As I mentioned in the first post in this series, QueryOver is built on top of NHibernate’s Criteria API. In this post, I’ll explore how to mix QueryOver and Criteria functionality to enable powerful query building techniques.
A basic tenet of QueryOver queries is that you can’t query against unmapped properties. While this is generally true, in this post I’ll outline some strategies you can use to register properties and functions with QueryOver so that they generate meaningful SQL.
This post was inspired by this StackOverflow question.
Subqueries are often extremely useful when building queries. Unfortunately there’s not much out there on how to work with subqueries in QueryOver. In this post, I’ll dive into how to create the subqueries using QueryOver’s various subquery APIs.
NHibernate can seem like a daunting library to set up. The configuration can get quite complicated–XML mappings, code mappings, mapping conventions, dialects, logging, etc. Sometimes you just want to get something up and running to test out a query or play around with a database other than your primary one. In this post, I’ll show you how to get up and running with NHibernate in about 5 minutes and in around 50 lines of code in LINQPad.
In this post, I’ll go over how to use functions built into the database engine. This can be useful when you want to do some work inside of your SQL query rather than do post-processing on the result set you get back.
In this post, I’m going to explain some more advanced techniques for building queries with QueryOver. Practically, this means adding joins and where clauses dynamically. This is actually one of the most powerful abilities of QueryOver so it’s worth understanding.
So far I’ve been using the
.SingleOrDefaultmethods to actually get results from a query. In this post I’ll go into a little more detail about those methods. I’ll also cover other ways you can materialize a query’s results.
You might have noticed that the last post in the series always projects each result row into an
object. This might have made you wonder if there’s a better way to get results from a QueryOver query. Well there is! It’s called transforming.
In this post I’ll go over building the
SELECTstatement with NHibernate QueryOver. I’ll also cover the different ways you can actually get a result back from your query.
In this post, I’ll outline some basics on QueryOver, including the NHibernate types involved and basic query structure. I’ll also talk about joining using
QueryOver is a strongly-typed querying technology built on top of NHibernate’s Criteria API. It was introduced in NHibernate 3.0. QueryOver is actually quite powerful and flexible, as I aim to demonstrate in this series of blog posts.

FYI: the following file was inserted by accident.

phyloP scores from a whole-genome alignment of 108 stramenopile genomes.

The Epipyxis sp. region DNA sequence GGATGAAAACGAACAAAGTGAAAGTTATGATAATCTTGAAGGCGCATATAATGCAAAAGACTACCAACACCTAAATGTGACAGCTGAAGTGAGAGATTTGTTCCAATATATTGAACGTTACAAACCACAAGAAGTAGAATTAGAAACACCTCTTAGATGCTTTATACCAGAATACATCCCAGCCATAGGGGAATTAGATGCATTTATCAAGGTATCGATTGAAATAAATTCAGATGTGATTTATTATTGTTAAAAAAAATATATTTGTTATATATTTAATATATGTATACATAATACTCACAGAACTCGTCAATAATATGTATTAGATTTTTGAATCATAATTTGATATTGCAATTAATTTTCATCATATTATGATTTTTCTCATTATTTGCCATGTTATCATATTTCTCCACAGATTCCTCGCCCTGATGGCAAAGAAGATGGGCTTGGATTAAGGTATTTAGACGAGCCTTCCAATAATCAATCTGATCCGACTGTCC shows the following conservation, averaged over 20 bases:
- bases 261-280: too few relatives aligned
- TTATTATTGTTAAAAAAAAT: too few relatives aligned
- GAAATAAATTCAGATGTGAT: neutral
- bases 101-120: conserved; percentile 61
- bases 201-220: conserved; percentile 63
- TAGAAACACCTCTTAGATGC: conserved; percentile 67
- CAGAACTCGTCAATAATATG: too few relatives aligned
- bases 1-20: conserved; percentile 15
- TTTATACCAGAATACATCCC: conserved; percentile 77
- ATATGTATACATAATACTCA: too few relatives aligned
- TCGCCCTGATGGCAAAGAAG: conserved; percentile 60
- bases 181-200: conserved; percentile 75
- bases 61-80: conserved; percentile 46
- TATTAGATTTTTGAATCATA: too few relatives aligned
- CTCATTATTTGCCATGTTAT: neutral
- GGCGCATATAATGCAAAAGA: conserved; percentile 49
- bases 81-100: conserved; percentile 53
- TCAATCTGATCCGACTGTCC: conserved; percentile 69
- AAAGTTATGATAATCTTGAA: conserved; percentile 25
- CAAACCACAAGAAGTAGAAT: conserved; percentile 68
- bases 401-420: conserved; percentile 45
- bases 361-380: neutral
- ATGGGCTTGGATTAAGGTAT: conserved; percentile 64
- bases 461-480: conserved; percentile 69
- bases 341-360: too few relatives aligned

As you might have realized from my previous post, I have an affinity for the jQueryUI autocomplete widget. With 1.9, which was recently released, autocomplete got a little love, which is what I’ll focus on in this post. I’ll go over each change and what practical implications it has.
I’ve been answering jQueryUI autocomplete questions on StackOverflow now for over two and a half years and I’ve noticed that there are a few things that are always coming up. This post will attempt to clear up those sources of confusion.
jQuery Autocomplete vs. jQueryUI autocomplete
jQuery autocomplete is jQueryUI autocomplete’s predecessor. Despite the multiple messages and disclaimers on the legacy plugin’s page, there is still confusion about the documentation, functionality, and status of this plugin. For some reason, some folks do not notice the following message on Jörn Zaefferer’s documentation page for the plugin:
This plugin is deprecated and not developed anymore. Its successor is part of jQuery UI, and this migration guide explains how to get from this plugin to the new one. This page will remain as it is for reference, but won’t be updated anymore.
I’ve found myself needing to apply an aggregate function over a jQuery object several times. I decided to wrap the functionality in a plugin. I attempted to make
$.aggregateand its little brother
About one year ago this month I joined StackOverflow and started participating. I wanted to take a few minutes to reflect on my experience the site. First off, why did I start answering questions?
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